BROCKHAMPTON is the Most Exciting Thing in Hip-Hop Right Now

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All things considered, it’s been a pretty uneventful year in terms of hip-hop album releases. We got Drake’s More Life back in March, which fizzled out about as quickly as his phony cockney accent got annoying. (“But Ben,” you may be saying out loud, “that wasn’t an album. That was a playlist. Drake said it himself.” Fine. It was still poor, as was his decision to rap about “tings” right at the beginning of the “playlist.” I mean, if you’re going to make a bad attempt at grime rap, at least put it at the end. Anyways, tings just didn’t work out for me and More Life.)

Tyler, The Creator released his fourth album Flower Boy in July, which was pretty well received. Much of the attention that this release got, however, was focused on Tyler’s coming out on the album. Discussions over how Tyler fits into the queer community surrounded this project, as opposed to the music on the album itself.

It was one of Tyler’s most mature albums to date, but I was frustrated at the overwhelming obsession with his sexuality, and its portrayal as problematic. The best answer to the question, “How do we deal with Tyler, The Creator as part of queer culture?” is: you just do. Leave Tyler alone.

Jay-Z came out with a new album, 4:44, which was great at parts, and pretty bland at others. He’s still the “King of New York,” but we can only see that in glimpses during this album. It has a few good singles to return to, such as “4:44,”, “Family Feud”, and “The Story of O.J.” but the rest is discardable.

I couldn’t continue without giving credit to Kendrick Lamar; DAMN was great, but we all saw that coming, didn’t we? Kendrick makes fantastic albums in his sleep. (His b-sides album, Untitled Unmastered was one of the best hip-hop albums of last year.)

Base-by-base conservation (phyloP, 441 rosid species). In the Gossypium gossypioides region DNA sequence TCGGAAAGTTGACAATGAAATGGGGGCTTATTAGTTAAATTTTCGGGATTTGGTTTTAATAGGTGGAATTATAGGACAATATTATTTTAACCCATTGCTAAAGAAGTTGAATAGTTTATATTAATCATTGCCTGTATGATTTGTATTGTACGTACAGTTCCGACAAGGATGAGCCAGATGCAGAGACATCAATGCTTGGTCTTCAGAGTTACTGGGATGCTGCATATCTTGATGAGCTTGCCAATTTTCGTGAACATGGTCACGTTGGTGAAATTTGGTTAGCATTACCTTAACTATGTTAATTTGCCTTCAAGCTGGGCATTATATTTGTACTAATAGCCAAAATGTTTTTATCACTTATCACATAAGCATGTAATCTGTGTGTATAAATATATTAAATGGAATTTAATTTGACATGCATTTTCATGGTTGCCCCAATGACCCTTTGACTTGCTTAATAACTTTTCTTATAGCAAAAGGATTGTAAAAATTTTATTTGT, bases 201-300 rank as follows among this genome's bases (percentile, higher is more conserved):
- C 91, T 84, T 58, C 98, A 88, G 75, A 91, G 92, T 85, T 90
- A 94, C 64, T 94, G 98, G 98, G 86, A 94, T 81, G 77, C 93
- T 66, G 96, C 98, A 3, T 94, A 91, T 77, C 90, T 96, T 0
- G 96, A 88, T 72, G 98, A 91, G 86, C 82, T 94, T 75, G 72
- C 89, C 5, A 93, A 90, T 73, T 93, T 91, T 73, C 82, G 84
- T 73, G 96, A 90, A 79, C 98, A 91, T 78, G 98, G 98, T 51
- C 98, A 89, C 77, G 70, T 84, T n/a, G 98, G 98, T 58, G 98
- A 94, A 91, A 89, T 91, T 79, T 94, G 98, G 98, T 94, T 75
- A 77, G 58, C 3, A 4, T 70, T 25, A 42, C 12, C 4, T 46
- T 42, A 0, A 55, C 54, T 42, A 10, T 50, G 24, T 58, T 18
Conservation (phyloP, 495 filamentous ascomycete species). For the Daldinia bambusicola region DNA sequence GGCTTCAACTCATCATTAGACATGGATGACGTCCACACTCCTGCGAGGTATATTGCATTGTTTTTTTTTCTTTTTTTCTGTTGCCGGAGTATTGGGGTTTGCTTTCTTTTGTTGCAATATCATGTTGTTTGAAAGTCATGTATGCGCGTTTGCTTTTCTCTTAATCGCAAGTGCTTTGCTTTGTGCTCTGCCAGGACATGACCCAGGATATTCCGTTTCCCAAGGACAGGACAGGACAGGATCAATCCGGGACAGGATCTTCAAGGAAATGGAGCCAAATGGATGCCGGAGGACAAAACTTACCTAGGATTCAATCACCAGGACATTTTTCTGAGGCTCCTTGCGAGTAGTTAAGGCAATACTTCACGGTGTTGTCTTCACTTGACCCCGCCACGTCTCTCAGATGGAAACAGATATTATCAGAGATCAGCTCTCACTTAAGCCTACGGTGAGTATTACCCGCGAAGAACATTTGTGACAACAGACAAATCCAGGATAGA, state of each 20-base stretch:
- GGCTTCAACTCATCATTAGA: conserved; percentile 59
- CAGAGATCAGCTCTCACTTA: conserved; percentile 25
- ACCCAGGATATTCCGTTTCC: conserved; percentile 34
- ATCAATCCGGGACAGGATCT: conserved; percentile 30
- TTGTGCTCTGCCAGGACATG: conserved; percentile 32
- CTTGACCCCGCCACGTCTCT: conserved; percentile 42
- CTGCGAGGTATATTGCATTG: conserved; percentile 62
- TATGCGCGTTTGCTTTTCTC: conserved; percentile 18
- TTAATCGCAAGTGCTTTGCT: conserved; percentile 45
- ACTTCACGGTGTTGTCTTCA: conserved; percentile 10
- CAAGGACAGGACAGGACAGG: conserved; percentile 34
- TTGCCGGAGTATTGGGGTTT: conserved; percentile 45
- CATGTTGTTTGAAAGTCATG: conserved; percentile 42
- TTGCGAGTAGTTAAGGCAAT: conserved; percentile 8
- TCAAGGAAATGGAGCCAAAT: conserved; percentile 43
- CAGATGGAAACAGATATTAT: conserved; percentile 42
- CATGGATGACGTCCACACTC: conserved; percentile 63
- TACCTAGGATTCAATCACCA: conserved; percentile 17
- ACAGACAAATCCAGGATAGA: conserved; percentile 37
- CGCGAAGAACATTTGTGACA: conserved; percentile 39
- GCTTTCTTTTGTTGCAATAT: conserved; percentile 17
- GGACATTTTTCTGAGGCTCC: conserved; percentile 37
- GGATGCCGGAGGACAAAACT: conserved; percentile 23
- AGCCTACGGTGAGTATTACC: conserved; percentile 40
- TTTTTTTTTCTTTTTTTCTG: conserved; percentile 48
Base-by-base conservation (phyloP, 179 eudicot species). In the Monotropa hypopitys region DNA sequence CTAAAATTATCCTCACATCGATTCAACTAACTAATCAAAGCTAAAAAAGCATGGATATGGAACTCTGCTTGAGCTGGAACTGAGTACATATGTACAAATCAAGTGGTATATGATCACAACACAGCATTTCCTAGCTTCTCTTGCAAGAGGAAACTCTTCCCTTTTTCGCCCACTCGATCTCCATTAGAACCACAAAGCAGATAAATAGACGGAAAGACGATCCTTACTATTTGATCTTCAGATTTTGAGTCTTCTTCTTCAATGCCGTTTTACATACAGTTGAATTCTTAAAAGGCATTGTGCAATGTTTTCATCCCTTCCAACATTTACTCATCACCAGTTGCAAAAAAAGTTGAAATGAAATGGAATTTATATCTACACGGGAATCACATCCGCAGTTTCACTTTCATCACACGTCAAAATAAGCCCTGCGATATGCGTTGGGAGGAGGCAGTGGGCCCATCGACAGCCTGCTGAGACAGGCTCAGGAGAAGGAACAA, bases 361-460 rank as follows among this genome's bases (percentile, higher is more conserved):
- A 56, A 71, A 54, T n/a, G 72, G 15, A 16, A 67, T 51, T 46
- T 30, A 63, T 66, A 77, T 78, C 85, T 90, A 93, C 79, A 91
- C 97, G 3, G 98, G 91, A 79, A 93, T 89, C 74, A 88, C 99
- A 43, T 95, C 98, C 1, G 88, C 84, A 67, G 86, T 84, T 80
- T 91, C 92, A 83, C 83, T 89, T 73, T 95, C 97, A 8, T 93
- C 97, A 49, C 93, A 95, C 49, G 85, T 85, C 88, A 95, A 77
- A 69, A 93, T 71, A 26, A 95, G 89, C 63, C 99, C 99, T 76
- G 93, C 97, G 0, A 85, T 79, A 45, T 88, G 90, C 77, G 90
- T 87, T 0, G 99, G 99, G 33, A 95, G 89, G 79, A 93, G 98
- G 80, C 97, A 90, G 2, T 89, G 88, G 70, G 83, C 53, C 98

That brings me to BROCKHAMPTON. The rap collaborative founded in Texas, in 2015, has awoken the rap game which had been falling asleep at the wheel. The group of more than a dozen members have released two projects this summer, aptly named Saturation and Saturation II. Mostly between the ages of 20-24, the group consists of six core vocalists: Kevin Abstract and Ameer Vann (the original founders), Merlyn Wood, Dom McLennon, Matt Champion, and Russell Boring a.k.a. JOBA. Apart from the vocalists, there are also several other producers and contributors, bringing the total number of members to 15-strong.

Both albums are equally thrilling, intense, strange and just outright fun. BROCKHAMPTON possess the youthful and rebellious nature of an Odd Future, while spitting over the unique beats rap fans are accustomed to hearing from a Danny Brown. Each member brings their own individual style to the music; it’s clear they could all have fruitful solo careers (Kevin Abstract has a solo project very different from his work with BROCKHAMPTON, titled American Boyfriend), but together they are a cohesive collective rarely seen before in recent hip-hop history, especially considering their ages. On both studio albums, the music is incomparably creative and undoubtedly excellent, from start to finish. Not only do they provide catchy bangers (the songs “JUNKY” and “BUMP”), but also some feel-good and vibey R&B tracks as well (the songs “SUMMER” and “SWIM”).
Without a doubt, BROCKHAMPTON are frontrunners for the rap project of the year with two different albums, take your pick on which you prefer; I still can’t decide whether I like Saturation or Saturation II more. With a third project confirmed to be dropping before the end of the year,

large things are on the horizon for the young Texas collective.


 

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